Social Work professor Annelise Mennicke has earned a leadership and service award from a respected national organization in the field.
Dr. Mennicke is the recipient of the 2015 student award for leadership and service from the Group of the Advancement of Doctoral Education in Social Work (GADE).
Mennicke, who started at UNC Charlotte this fall, received the award for her work as a graduate student at Florida State University. Her efforts there focused on sexual violence prevention, and she was instrumental in bringing the Green Dot violence prevention program to FSU’s campus. That university is planning a formal launch of the program in 2016.
“I could not be more proud that FSU is moving in such a positive direction and that I had something to do with it,” Mennicke said.
The GADE leadership award is presented to a doctoral student who has shown significant leadership in service; Mennicke will be honored and receive a cash reward at a conference in October. “This award reflects a commitment to bring visibility to our greatest resource, our students, who provide us with professional purpose and continuously offer us new ways to think and grow,” GADE notes on its website.
Mennicke’s motivation to advocate for sexual violence prevention arose from her work in the field, interacting with the people affected. She was volunteer victim’s advocate for a rape crisis center in Florida, where she said she saw people whose lives had been “dramatically altered.”
“Unfortunately, these experiences happen at alarmingly high rates among the college population, but with the array of programs and services, this seemed like an unnecessary part of the college experience,” she said.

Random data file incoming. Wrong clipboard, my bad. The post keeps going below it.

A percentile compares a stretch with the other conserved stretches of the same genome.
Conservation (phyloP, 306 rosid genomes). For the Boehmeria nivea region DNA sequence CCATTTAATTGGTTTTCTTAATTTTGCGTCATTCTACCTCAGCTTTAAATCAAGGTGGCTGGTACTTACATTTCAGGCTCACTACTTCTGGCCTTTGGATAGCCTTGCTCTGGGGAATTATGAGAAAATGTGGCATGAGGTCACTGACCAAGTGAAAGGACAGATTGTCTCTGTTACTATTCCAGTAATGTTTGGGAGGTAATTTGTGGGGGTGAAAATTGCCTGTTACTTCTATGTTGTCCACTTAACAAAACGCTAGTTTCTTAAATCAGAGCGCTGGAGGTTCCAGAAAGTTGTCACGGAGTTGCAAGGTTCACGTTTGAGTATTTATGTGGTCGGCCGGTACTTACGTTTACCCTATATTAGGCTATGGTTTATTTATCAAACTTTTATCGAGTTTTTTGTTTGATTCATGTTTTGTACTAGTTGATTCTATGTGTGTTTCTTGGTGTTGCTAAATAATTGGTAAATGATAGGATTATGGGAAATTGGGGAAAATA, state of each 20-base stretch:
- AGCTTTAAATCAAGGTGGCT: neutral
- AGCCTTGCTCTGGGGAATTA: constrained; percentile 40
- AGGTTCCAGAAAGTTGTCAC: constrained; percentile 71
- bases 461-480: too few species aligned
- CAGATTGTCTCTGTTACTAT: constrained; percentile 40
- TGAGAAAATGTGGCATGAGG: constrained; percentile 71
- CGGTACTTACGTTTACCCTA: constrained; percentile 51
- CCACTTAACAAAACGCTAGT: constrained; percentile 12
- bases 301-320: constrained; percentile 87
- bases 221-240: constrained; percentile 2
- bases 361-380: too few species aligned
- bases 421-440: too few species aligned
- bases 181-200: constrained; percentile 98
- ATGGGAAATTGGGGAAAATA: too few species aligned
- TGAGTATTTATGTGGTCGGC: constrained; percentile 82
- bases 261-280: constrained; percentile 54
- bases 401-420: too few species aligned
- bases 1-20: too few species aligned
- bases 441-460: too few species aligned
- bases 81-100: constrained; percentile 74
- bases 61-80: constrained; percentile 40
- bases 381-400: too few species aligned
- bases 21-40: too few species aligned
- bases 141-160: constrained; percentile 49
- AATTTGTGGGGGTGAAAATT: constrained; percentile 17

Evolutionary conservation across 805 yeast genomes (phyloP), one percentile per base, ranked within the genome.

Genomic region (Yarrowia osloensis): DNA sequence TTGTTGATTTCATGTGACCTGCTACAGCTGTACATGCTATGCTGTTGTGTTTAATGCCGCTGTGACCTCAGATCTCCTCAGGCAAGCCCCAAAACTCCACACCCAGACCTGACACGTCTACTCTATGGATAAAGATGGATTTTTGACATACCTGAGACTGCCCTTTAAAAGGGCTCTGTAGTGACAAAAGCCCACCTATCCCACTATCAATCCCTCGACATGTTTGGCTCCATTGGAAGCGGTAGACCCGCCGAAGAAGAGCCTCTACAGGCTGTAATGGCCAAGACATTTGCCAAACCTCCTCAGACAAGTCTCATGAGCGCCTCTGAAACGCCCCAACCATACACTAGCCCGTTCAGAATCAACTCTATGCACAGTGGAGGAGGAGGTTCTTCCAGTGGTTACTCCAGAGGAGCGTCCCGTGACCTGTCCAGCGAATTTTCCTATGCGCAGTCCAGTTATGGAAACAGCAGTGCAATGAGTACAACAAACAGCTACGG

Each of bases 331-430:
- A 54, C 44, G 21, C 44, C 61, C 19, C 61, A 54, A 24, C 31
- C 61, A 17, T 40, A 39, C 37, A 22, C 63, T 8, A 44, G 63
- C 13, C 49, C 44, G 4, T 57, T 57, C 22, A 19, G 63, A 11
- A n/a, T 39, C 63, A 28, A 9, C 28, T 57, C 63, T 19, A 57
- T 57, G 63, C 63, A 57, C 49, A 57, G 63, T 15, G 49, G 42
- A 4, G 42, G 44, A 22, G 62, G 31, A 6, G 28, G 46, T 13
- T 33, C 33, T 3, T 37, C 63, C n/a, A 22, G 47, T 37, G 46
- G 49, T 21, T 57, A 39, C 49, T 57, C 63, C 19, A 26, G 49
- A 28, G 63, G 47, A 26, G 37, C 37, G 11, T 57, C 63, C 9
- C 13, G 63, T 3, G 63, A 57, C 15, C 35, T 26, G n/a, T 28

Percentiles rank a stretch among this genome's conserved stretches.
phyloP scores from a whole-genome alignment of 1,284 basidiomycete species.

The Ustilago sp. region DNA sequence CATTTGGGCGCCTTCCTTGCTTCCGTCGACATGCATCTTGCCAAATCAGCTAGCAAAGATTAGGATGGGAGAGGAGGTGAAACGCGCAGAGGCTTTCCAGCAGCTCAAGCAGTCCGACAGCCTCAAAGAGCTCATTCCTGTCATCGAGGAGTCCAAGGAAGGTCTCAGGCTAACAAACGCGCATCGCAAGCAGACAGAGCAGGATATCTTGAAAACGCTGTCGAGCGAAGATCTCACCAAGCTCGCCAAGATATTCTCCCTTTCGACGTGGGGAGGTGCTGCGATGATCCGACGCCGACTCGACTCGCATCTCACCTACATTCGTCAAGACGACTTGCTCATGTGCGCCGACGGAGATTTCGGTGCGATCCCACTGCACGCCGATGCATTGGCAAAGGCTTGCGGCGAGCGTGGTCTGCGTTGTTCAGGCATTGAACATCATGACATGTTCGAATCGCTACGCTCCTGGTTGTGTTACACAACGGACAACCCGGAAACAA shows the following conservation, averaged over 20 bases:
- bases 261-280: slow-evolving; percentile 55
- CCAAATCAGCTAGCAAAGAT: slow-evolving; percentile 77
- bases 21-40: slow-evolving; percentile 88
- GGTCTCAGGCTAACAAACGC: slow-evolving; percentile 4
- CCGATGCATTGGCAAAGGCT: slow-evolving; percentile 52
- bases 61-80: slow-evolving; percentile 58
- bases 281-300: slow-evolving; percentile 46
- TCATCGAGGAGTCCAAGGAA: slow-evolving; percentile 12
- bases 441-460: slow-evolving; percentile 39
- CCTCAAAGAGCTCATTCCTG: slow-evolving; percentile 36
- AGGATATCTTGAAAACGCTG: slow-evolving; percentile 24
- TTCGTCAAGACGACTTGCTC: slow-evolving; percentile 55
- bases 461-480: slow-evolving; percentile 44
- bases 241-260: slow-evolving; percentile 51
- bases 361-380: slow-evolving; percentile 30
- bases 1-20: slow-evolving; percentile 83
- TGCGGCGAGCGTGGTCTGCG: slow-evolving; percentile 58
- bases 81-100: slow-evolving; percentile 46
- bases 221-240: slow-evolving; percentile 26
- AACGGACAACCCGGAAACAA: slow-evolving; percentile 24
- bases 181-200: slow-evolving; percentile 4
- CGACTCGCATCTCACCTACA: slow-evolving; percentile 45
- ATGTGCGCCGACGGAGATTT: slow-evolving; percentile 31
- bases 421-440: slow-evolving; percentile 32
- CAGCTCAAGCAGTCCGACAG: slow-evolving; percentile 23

In an area of advocacy that can sometime be emotionally challenging, a faculty advisor helped Dr. Mennicke develop a strong personal philosophy on the value of her work.
“A great mentor of mine, Karen Oehme, instilled in me the belief that if the work you do changes just one life, you have made a difference in this world. I started working in sexual violence prevention at FSU knowing that while I would never eliminate sexual assaults among students, I could possibly reduce it, even if just by one,” she said.
The projects Mennicke participated in as a doctoral student laid the foundation for the research trajectory she will pursue at UNC Charlotte. “I am passionate about developing ways to reduce the number of people who are harmed by violence,” she said.
Interim social work department chair Vivian Lord said Mennicke is a solid addition to the team. “She brings strong applied research tools and teaching experience. Her research interest in interpersonal violence prevention and intervention dovetails superbly with Dr. Shanti Kulkarni's research in the same area.”
When she was considering where to build a career, Mennicke found that UNC Charlotte stood out.
“I valued that the university served such a large number of first generation college students who come from diverse backgrounds. This aligns with the values of the social work profession, and our classrooms are enhanced by it,” she said.
“As the North Carolina’s urban research university, I also appreciated the balance between teaching and research. I wanted to be somewhere that I would find support for my research agenda, but also emphasized quality instruction.”
Over the course of her first year, Mennicke will focus on developing networks on campus and in the region. She said she hopes a deeper understanding of how domestic violence and sexual assault affects the area will help her work with the community to build innovative prevention approaches.
by: Wills Citty